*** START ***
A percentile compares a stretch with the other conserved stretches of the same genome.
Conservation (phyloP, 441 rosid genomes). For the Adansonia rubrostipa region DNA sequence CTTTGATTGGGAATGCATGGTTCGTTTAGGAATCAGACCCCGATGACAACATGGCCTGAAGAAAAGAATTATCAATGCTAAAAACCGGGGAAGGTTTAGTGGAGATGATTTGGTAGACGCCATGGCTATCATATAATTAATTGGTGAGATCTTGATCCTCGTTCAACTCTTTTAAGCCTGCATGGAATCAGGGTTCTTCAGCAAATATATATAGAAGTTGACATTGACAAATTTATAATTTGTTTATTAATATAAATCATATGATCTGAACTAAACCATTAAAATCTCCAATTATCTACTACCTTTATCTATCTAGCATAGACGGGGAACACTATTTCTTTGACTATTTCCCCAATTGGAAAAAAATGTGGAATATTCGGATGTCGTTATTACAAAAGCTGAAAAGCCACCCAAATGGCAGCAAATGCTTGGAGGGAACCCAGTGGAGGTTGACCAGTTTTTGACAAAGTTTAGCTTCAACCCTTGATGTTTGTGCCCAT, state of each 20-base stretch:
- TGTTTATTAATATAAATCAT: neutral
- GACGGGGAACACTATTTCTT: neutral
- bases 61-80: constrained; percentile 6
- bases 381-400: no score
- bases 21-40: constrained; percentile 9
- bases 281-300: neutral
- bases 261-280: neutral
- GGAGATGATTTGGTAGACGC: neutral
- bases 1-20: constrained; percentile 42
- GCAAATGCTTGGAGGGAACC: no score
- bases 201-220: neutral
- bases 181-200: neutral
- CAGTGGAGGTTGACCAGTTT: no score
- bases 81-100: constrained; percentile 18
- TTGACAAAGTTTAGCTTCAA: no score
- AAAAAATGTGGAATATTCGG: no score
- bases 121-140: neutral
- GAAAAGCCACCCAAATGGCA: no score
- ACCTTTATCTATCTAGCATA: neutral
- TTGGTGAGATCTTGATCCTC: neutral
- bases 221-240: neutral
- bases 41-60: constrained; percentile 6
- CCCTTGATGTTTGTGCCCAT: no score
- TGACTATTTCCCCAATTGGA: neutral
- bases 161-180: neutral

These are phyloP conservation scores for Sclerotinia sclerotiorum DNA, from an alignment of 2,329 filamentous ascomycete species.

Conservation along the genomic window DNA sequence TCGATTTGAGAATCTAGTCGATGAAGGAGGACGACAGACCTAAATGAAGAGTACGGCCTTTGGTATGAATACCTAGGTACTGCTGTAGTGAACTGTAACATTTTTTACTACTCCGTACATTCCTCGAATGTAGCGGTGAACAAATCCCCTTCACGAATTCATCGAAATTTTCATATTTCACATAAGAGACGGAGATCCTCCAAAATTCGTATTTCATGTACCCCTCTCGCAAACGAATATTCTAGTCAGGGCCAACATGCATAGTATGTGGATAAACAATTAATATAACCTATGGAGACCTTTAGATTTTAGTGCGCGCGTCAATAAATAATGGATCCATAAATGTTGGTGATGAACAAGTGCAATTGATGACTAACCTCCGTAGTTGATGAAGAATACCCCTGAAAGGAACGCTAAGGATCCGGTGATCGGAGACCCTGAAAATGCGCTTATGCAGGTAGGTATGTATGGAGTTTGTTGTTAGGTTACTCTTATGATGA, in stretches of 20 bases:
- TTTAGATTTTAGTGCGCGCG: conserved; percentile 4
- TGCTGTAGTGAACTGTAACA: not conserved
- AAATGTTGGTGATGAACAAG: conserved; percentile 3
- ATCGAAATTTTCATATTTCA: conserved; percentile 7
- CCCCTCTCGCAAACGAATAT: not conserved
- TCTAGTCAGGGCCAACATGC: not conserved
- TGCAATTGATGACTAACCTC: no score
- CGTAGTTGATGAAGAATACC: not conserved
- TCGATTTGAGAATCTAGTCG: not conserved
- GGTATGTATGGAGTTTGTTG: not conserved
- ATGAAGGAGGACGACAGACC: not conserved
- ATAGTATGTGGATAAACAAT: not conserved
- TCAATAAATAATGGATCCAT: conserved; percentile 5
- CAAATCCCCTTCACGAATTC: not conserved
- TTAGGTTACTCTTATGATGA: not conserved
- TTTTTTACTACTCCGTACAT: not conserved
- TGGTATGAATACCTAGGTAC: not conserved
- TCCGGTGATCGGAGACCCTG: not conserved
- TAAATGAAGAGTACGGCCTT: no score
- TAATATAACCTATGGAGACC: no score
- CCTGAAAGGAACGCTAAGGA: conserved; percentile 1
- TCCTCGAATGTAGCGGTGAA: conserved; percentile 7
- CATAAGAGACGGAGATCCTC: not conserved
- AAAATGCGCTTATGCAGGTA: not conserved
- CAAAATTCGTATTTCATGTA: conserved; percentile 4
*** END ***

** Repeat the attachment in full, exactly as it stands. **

A percentile compares a stretch with the other conserved stretches of the same genome.
Conservation (phyloP, 441 rosid genomes). For the Adansonia rubrostipa region DNA sequence CTTTGATTGGGAATGCATGGTTCGTTTAGGAATCAGACCCCGATGACAACATGGCCTGAAGAAAAGAATTATCAATGCTAAAAACCGGGGAAGGTTTAGTGGAGATGATTTGGTAGACGCCATGGCTATCATATAATTAATTGGTGAGATCTTGATCCTCGTTCAACTCTTTTAAGCCTGCATGGAATCAGGGTTCTTCAGCAAATATATATAGAAGTTGACATTGACAAATTTATAATTTGTTTATTAATATAAATCATATGATCTGAACTAAACCATTAAAATCTCCAATTATCTACTACCTTTATCTATCTAGCATAGACGGGGAACACTATTTCTTTGACTATTTCCCCAATTGGAAAAAAATGTGGAATATTCGGATGTCGTTATTACAAAAGCTGAAAAGCCACCCAAATGGCAGCAAATGCTTGGAGGGAACCCAGTGGAGGTTGACCAGTTTTTGACAAAGTTTAGCTTCAACCCTTGATGTTTGTGCCCAT, state of each 20-base stretch:
- TGTTTATTAATATAAATCAT: neutral
- GACGGGGAACACTATTTCTT: neutral
- bases 61-80: constrained; percentile 6
- bases 381-400: no score
- bases 21-40: constrained; percentile 9
- bases 281-300: neutral
- bases 261-280: neutral
- GGAGATGATTTGGTAGACGC: neutral
- bases 1-20: constrained; percentile 42
- GCAAATGCTTGGAGGGAACC: no score
- bases 201-220: neutral
- bases 181-200: neutral
- CAGTGGAGGTTGACCAGTTT: no score
- bases 81-100: constrained; percentile 18
- TTGACAAAGTTTAGCTTCAA: no score
- AAAAAATGTGGAATATTCGG: no score
- bases 121-140: neutral
- GAAAAGCCACCCAAATGGCA: no score
- ACCTTTATCTATCTAGCATA: neutral
- TTGGTGAGATCTTGATCCTC: neutral
- bases 221-240: neutral
- bases 41-60: constrained; percentile 6
- CCCTTGATGTTTGTGCCCAT: no score
- TGACTATTTCCCCAATTGGA: neutral
- bases 161-180: neutral

These are phyloP conservation scores for Sclerotinia sclerotiorum DNA, from an alignment of 2,329 filamentous ascomycete species.

Conservation along the genomic window DNA sequence TCGATTTGAGAATCTAGTCGATGAAGGAGGACGACAGACCTAAATGAAGAGTACGGCCTTTGGTATGAATACCTAGGTACTGCTGTAGTGAACTGTAACATTTTTTACTACTCCGTACATTCCTCGAATGTAGCGGTGAACAAATCCCCTTCACGAATTCATCGAAATTTTCATATTTCACATAAGAGACGGAGATCCTCCAAAATTCGTATTTCATGTACCCCTCTCGCAAACGAATATTCTAGTCAGGGCCAACATGCATAGTATGTGGATAAACAATTAATATAACCTATGGAGACCTTTAGATTTTAGTGCGCGCGTCAATAAATAATGGATCCATAAATGTTGGTGATGAACAAGTGCAATTGATGACTAACCTCCGTAGTTGATGAAGAATACCCCTGAAAGGAACGCTAAGGATCCGGTGATCGGAGACCCTGAAAATGCGCTTATGCAGGTAGGTATGTATGGAGTTTGTTGTTAGGTTACTCTTATGATGA, in stretches of 20 bases:
- TTTAGATTTTAGTGCGCGCG: conserved; percentile 4
- TGCTGTAGTGAACTGTAACA: not conserved
- AAATGTTGGTGATGAACAAG: conserved; percentile 3
- ATCGAAATTTTCATATTTCA: conserved; percentile 7
- CCCCTCTCGCAAACGAATAT: not conserved
- TCTAGTCAGGGCCAACATGC: not conserved
- TGCAATTGATGACTAACCTC: no score
- CGTAGTTGATGAAGAATACC: not conserved
- TCGATTTGAGAATCTAGTCG: not conserved
- GGTATGTATGGAGTTTGTTG: not conserved
- ATGAAGGAGGACGACAGACC: not conserved
- ATAGTATGTGGATAAACAAT: not conserved
- TCAATAAATAATGGATCCAT: conserved; percentile 5
- CAAATCCCCTTCACGAATTC: not conserved
- TTAGGTTACTCTTATGATGA: not conserved
- TTTTTTACTACTCCGTACAT: not conserved
- TGGTATGAATACCTAGGTAC: not conserved
- TCCGGTGATCGGAGACCCTG: not conserved
- TAAATGAAGAGTACGGCCTT: no score
- TAATATAACCTATGGAGACC: no score
- CCTGAAAGGAACGCTAAGGA: conserved; percentile 1
- TCCTCGAATGTAGCGGTGAA: conserved; percentile 7
- CATAAGAGACGGAGATCCTC: not conserved
- AAAATGCGCTTATGCAGGTA: not conserved
- CAAAATTCGTATTTCATGTA: conserved; percentile 4